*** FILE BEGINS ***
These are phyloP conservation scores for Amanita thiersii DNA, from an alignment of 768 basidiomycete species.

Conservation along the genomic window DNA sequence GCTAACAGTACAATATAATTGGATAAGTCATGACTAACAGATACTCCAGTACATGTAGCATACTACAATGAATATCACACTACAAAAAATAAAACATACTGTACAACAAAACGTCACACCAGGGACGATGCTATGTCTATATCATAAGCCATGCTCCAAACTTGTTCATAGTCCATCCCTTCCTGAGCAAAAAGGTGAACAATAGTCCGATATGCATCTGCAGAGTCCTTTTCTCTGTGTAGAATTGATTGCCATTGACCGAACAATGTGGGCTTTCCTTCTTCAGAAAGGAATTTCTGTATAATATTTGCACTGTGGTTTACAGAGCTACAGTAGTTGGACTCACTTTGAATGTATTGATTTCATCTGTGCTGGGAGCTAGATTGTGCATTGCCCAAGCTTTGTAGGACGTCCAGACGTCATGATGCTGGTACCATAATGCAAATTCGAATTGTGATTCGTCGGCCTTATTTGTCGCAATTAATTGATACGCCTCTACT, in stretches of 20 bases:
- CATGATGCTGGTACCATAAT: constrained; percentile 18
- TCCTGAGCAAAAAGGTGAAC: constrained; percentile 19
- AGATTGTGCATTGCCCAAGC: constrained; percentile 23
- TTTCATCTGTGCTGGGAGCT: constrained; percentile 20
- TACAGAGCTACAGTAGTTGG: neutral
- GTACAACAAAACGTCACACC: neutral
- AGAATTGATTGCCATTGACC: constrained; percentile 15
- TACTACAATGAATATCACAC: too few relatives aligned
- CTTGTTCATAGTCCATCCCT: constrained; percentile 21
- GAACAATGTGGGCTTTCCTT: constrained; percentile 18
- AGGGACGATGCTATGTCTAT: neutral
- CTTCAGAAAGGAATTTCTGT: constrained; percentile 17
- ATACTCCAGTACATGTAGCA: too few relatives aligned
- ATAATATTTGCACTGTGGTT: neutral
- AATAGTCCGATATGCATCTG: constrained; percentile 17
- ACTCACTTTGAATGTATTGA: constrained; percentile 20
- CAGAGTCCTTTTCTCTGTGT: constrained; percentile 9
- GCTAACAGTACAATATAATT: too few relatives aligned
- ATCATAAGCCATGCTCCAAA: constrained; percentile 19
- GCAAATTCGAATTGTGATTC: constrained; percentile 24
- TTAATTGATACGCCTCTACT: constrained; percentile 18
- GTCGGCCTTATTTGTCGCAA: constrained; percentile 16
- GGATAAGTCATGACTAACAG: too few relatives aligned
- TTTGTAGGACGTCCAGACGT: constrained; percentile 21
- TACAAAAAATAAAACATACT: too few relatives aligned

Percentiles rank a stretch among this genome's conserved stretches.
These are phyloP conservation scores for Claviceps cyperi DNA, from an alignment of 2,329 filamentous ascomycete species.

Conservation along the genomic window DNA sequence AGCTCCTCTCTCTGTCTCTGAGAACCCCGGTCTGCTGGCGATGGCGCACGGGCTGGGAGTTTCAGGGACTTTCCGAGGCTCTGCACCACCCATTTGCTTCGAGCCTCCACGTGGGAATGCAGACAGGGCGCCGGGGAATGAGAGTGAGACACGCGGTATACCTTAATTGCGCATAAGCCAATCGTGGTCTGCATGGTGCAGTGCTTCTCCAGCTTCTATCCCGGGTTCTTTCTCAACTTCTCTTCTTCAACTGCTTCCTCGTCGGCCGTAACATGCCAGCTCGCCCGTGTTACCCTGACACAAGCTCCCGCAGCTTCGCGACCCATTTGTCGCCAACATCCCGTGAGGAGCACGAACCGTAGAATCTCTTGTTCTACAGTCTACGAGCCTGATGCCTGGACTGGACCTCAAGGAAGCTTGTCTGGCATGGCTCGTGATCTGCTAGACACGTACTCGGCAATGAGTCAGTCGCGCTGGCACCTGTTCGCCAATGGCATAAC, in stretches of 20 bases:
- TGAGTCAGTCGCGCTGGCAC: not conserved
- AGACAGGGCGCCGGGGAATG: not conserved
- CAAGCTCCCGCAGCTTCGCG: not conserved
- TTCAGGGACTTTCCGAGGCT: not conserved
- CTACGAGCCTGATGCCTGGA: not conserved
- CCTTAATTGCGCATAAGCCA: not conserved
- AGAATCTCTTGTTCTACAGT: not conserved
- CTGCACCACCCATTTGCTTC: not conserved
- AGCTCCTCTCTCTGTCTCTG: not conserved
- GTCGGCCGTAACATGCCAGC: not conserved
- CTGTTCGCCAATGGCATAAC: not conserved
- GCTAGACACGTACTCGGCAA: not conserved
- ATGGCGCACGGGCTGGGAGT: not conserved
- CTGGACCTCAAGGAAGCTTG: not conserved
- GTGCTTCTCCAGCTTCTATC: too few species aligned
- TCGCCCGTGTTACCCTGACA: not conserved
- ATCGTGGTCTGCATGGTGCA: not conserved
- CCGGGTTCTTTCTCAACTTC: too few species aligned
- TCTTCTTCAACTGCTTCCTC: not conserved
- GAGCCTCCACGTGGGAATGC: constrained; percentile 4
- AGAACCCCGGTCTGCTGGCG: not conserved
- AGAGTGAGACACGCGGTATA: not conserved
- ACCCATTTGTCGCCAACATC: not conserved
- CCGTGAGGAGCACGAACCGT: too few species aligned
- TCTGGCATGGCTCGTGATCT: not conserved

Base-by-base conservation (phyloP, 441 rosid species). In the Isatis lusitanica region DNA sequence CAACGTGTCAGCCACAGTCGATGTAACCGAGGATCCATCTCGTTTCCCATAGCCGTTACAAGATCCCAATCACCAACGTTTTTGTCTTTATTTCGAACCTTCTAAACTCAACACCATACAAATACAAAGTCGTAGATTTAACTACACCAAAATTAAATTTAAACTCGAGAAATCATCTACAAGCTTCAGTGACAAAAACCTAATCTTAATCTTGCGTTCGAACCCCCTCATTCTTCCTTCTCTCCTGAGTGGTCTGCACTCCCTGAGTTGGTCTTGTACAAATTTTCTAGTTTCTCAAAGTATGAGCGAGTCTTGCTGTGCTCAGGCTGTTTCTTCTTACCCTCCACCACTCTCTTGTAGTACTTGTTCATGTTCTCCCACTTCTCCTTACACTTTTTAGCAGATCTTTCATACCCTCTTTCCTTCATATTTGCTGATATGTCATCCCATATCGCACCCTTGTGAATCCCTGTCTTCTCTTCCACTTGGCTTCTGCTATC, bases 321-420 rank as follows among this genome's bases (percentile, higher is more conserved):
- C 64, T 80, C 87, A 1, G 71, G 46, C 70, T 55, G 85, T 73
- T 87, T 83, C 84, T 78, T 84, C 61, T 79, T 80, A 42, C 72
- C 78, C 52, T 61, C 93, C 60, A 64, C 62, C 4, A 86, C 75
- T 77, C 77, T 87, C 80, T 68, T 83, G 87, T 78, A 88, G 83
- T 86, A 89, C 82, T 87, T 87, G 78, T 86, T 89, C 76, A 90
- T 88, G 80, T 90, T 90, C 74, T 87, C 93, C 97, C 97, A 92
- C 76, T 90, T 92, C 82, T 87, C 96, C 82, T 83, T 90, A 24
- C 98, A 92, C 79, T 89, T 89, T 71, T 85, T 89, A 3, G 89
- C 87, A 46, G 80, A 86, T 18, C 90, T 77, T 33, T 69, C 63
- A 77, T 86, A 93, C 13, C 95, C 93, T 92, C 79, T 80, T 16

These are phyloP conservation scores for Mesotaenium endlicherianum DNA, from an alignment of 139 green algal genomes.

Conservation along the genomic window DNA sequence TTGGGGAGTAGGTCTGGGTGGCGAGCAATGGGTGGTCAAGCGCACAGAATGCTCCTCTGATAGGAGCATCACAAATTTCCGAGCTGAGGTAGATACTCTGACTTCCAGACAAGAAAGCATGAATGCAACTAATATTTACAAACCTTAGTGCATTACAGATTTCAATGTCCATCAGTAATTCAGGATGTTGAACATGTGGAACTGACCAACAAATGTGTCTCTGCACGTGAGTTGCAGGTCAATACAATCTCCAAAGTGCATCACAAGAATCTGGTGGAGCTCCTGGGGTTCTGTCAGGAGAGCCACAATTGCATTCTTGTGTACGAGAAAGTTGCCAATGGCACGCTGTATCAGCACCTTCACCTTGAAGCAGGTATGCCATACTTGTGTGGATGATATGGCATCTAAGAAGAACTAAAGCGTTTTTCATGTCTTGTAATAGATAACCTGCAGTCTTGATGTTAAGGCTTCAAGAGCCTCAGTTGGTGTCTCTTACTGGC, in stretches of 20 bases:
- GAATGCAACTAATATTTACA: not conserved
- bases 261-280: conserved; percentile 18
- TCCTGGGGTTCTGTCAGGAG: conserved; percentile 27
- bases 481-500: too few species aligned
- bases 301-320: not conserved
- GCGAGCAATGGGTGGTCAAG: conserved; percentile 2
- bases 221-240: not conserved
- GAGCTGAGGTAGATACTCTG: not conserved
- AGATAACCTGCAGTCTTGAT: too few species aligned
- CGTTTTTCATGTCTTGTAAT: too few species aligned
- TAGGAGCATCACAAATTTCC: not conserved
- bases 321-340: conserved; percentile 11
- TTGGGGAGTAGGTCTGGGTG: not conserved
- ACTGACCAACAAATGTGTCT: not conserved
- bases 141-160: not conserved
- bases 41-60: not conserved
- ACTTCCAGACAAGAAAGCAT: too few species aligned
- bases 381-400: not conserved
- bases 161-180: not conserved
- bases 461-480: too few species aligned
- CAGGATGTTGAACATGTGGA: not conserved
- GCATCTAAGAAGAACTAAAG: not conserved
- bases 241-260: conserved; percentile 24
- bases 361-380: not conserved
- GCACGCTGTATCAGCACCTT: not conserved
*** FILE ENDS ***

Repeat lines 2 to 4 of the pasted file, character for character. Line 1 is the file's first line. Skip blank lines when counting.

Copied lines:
Conservation along the genomic window DNA sequence GCTAACAGTACAATATAATTGGATAAGTCATGACTAACAGATACTCCAGTACATGTAGCATACTACAATGAATATCACACTACAAAAAATAAAACATACTGTACAACAAAACGTCACACCAGGGACGATGCTATGTCTATATCATAAGCCATGCTCCAAACTTGTTCATAGTCCATCCCTTCCTGAGCAAAAAGGTGAACAATAGTCCGATATGCATCTGCAGAGTCCTTTTCTCTGTGTAGAATTGATTGCCATTGACCGAACAATGTGGGCTTTCCTTCTTCAGAAAGGAATTTCTGTATAATATTTGCACTGTGGTTTACAGAGCTACAGTAGTTGGACTCACTTTGAATGTATTGATTTCATCTGTGCTGGGAGCTAGATTGTGCATTGCCCAAGCTTTGTAGGACGTCCAGACGTCATGATGCTGGTACCATAATGCAAATTCGAATTGTGATTCGTCGGCCTTATTTGTCGCAATTAATTGATACGCCTCTACT, in stretches of 20 bases:
- CATGATGCTGGTACCATAAT: constrained; percentile 18
- TCCTGAGCAAAAAGGTGAAC: constrained; percentile 19